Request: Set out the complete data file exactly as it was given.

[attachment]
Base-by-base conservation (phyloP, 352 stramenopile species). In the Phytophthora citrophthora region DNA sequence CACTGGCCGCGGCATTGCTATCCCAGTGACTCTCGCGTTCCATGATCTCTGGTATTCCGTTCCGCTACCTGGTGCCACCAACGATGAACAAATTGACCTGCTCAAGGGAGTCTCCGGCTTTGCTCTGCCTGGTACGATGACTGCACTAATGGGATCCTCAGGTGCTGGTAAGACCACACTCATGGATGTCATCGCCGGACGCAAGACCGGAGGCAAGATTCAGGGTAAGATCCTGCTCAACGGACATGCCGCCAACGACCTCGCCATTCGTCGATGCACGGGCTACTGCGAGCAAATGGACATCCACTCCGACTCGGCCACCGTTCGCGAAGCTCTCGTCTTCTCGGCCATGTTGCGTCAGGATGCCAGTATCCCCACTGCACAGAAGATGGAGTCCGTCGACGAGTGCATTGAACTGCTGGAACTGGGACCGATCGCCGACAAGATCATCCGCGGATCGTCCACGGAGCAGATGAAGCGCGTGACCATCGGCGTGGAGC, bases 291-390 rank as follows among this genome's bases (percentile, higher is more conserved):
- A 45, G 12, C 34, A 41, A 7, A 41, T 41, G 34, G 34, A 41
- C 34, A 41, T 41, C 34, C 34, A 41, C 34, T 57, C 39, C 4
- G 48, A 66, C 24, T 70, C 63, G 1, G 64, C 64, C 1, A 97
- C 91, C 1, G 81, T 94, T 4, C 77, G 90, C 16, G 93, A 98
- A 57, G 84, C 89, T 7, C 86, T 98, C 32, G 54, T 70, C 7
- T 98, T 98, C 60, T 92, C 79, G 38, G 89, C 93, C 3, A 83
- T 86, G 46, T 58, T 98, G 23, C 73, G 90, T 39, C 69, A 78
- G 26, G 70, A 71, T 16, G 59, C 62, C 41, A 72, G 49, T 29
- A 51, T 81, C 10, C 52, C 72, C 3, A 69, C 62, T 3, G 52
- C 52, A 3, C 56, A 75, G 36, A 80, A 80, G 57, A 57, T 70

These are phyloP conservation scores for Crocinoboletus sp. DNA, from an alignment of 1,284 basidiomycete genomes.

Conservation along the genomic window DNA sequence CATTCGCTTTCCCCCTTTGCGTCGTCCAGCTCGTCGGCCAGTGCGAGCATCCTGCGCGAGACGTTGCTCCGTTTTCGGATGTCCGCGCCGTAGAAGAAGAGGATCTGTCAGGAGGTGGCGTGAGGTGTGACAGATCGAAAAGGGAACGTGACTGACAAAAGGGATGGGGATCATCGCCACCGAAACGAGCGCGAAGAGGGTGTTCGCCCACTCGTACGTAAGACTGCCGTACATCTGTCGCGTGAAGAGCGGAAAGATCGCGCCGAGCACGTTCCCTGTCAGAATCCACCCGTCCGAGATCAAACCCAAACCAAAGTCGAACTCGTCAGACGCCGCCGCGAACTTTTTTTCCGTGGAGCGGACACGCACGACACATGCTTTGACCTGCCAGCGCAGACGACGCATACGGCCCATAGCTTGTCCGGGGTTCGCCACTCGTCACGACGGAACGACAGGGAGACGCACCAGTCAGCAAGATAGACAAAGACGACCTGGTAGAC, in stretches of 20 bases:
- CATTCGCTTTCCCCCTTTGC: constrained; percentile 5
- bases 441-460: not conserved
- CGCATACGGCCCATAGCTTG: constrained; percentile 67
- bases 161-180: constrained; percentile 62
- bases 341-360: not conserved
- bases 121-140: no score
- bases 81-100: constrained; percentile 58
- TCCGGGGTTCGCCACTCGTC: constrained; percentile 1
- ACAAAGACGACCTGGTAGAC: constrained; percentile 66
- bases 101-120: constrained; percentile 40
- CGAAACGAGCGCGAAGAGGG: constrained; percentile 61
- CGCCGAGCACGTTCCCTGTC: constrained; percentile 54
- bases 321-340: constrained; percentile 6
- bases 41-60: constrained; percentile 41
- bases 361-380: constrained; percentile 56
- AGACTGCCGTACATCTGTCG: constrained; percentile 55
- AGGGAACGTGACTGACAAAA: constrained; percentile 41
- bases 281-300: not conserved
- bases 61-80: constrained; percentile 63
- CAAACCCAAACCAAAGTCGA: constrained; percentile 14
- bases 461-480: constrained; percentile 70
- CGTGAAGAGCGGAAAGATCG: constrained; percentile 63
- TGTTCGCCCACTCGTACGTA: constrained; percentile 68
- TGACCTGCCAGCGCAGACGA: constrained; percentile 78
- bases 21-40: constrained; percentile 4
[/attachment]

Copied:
Base-by-base conservation (phyloP, 352 stramenopile species). In the Phytophthora citrophthora region DNA sequence CACTGGCCGCGGCATTGCTATCCCAGTGACTCTCGCGTTCCATGATCTCTGGTATTCCGTTCCGCTACCTGGTGCCACCAACGATGAACAAATTGACCTGCTCAAGGGAGTCTCCGGCTTTGCTCTGCCTGGTACGATGACTGCACTAATGGGATCCTCAGGTGCTGGTAAGACCACACTCATGGATGTCATCGCCGGACGCAAGACCGGAGGCAAGATTCAGGGTAAGATCCTGCTCAACGGACATGCCGCCAACGACCTCGCCATTCGTCGATGCACGGGCTACTGCGAGCAAATGGACATCCACTCCGACTCGGCCACCGTTCGCGAAGCTCTCGTCTTCTCGGCCATGTTGCGTCAGGATGCCAGTATCCCCACTGCACAGAAGATGGAGTCCGTCGACGAGTGCATTGAACTGCTGGAACTGGGACCGATCGCCGACAAGATCATCCGCGGATCGTCCACGGAGCAGATGAAGCGCGTGACCATCGGCGTGGAGC, bases 291-390 rank as follows among this genome's bases (percentile, higher is more conserved):
- A 45, G 12, C 34, A 41, A 7, A 41, T 41, G 34, G 34, A 41
- C 34, A 41, T 41, C 34, C 34, A 41, C 34, T 57, C 39, C 4
- G 48, A 66, C 24, T 70, C 63, G 1, G 64, C 64, C 1, A 97
- C 91, C 1, G 81, T 94, T 4, C 77, G 90, C 16, G 93, A 98
- A 57, G 84, C 89, T 7, C 86, T 98, C 32, G 54, T 70, C 7
- T 98, T 98, C 60, T 92, C 79, G 38, G 89, C 93, C 3, A 83
- T 86, G 46, T 58, T 98, G 23, C 73, G 90, T 39, C 69, A 78
- G 26, G 70, A 71, T 16, G 59, C 62, C 41, A 72, G 49, T 29
- A 51, T 81, C 10, C 52, C 72, C 3, A 69, C 62, T 3, G 52
- C 52, A 3, C 56, A 75, G 36, A 80, A 80, G 57, A 57, T 70

These are phyloP conservation scores for Crocinoboletus sp. DNA, from an alignment of 1,284 basidiomycete genomes.

Conservation along the genomic window DNA sequence CATTCGCTTTCCCCCTTTGCGTCGTCCAGCTCGTCGGCCAGTGCGAGCATCCTGCGCGAGACGTTGCTCCGTTTTCGGATGTCCGCGCCGTAGAAGAAGAGGATCTGTCAGGAGGTGGCGTGAGGTGTGACAGATCGAAAAGGGAACGTGACTGACAAAAGGGATGGGGATCATCGCCACCGAAACGAGCGCGAAGAGGGTGTTCGCCCACTCGTACGTAAGACTGCCGTACATCTGTCGCGTGAAGAGCGGAAAGATCGCGCCGAGCACGTTCCCTGTCAGAATCCACCCGTCCGAGATCAAACCCAAACCAAAGTCGAACTCGTCAGACGCCGCCGCGAACTTTTTTTCCGTGGAGCGGACACGCACGACACATGCTTTGACCTGCCAGCGCAGACGACGCATACGGCCCATAGCTTGTCCGGGGTTCGCCACTCGTCACGACGGAACGACAGGGAGACGCACCAGTCAGCAAGATAGACAAAGACGACCTGGTAGAC, in stretches of 20 bases:
- CATTCGCTTTCCCCCTTTGC: constrained; percentile 5
- bases 441-460: not conserved
- CGCATACGGCCCATAGCTTG: constrained; percentile 67
- bases 161-180: constrained; percentile 62
- bases 341-360: not conserved
- bases 121-140: no score
- bases 81-100: constrained; percentile 58
- TCCGGGGTTCGCCACTCGTC: constrained; percentile 1
- ACAAAGACGACCTGGTAGAC: constrained; percentile 66
- bases 101-120: constrained; percentile 40
- CGAAACGAGCGCGAAGAGGG: constrained; percentile 61
- CGCCGAGCACGTTCCCTGTC: constrained; percentile 54
- bases 321-340: constrained; percentile 6
- bases 41-60: constrained; percentile 41
- bases 361-380: constrained; percentile 56
- AGACTGCCGTACATCTGTCG: constrained; percentile 55
- AGGGAACGTGACTGACAAAA: constrained; percentile 41
- bases 281-300: not conserved
- bases 61-80: constrained; percentile 63
- CAAACCCAAACCAAAGTCGA: constrained; percentile 14
- bases 461-480: constrained; percentile 70
- CGTGAAGAGCGGAAAGATCG: constrained; percentile 63
- TGTTCGCCCACTCGTACGTA: constrained; percentile 68
- TGACCTGCCAGCGCAGACGA: constrained; percentile 78
- bases 21-40: constrained; percentile 4